The alternative is confinement indoors which X considers unnatural. Frustration of the mating instinct is stressful for the cat. Few owners are tolerant enough of tomcat odour to do this. Those that keep entire toms as indoor-only pets do not usually have many visitors and, though I hate to say it, you can usually smell the owner of an entire tomcat from a good way off. Even if the cat’s owner is prepared to tolerate the natural sound and smell of her tomcat, neighbours are usually less understanding and may even cause injury to the cat should it enter their property.

The population density of domestic cats is unnaturally high compared to wild animals (e.g. several cats in one street) and if tomcats are not neutered and kept in close proximity, the effect is little different to pitting fighting cocks together - they fight. Keeping multiple intact males together in a multi-cat household and allowing them to fight it out on a regular basis is obviously stressful and, should they continually fight, cruel. Even keeping them separated in a multi-cat household is stressful because their instincts are frustrated. The only humane solution is to remove the urge to fight each other.

Unspayed females may indeed have their reproductive capacity controlled by non-surgical means, however, they an unspayed female is still at increased risk of womb infections which will require emergency hysterectomy in order to save the her life. They are at greater risk of mammary cancer. Failure to treat these conditions in a pet cat constitutes cruelty. Pregnancy in older females is additionally dangerous - in the natural state a cat does not survive long enough for a late pregnancy; however domestic cats live longer than feral or stray cats which is another factor in population increase (as it is in the human population).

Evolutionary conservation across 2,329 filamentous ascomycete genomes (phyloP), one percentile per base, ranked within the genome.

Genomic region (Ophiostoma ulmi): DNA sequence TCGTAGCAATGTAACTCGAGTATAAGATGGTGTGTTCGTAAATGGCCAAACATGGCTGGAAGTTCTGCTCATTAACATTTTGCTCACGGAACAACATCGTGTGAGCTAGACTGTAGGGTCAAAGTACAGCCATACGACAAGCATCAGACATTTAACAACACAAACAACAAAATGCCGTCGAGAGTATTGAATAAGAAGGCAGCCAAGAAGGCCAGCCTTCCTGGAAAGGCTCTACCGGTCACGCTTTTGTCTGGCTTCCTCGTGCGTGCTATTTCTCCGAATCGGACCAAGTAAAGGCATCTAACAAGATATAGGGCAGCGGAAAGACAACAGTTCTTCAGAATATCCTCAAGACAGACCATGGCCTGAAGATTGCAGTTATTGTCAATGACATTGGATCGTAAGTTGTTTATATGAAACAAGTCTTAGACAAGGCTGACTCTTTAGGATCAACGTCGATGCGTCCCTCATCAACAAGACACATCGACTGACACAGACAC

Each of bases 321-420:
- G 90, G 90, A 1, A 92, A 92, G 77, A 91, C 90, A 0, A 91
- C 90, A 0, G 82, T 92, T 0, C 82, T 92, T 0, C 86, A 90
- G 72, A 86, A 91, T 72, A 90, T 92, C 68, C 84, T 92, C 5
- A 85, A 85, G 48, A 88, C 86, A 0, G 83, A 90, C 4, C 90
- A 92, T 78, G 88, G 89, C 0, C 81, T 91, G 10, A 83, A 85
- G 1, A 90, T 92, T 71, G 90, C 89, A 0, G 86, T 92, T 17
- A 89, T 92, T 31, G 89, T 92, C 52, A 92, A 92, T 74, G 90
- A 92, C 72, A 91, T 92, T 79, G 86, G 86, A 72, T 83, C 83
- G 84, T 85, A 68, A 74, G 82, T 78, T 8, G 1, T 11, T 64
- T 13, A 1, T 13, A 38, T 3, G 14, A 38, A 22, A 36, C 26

Even if unable to reproduce, females may continue to mate. Part of mating involves the tomcat using the ‘neck-bite’ which can, and often does, break the skin. I have seen extensive scabbing on the neck in one female cat who was frequently mated (to the point of exhaustion) by several toms. FeLV and FIV can be spread from male to female by this neck-bite.

Anti-neutering - implications for feline welfare

Do those who oppose neutering care so little about their cats’ health and welfare that they do not wish to reduce the hazards listed above? Do they care so little about cats in general that they want to make the tabloid prophecies of a ‘cat plague’ (and of anti-cat sentiments such as are found in parts of Australia) come true so that no-one is allowed to enjoy the companionship of creatures which choose to live in our homes or so that all cats must be confined indoors for their entire lives so as not to cause a nuisance to others or to the environment? Those who promote a ‘natural’ and unneutered lifestyle will move us inexorably closer to a scenario where no cat may enjoy the outdoors. There are already those who voice strong anti-cat sentiments in Britain and who view the proposals of the anti-cat lobbyists in Australia as desirable in Britain.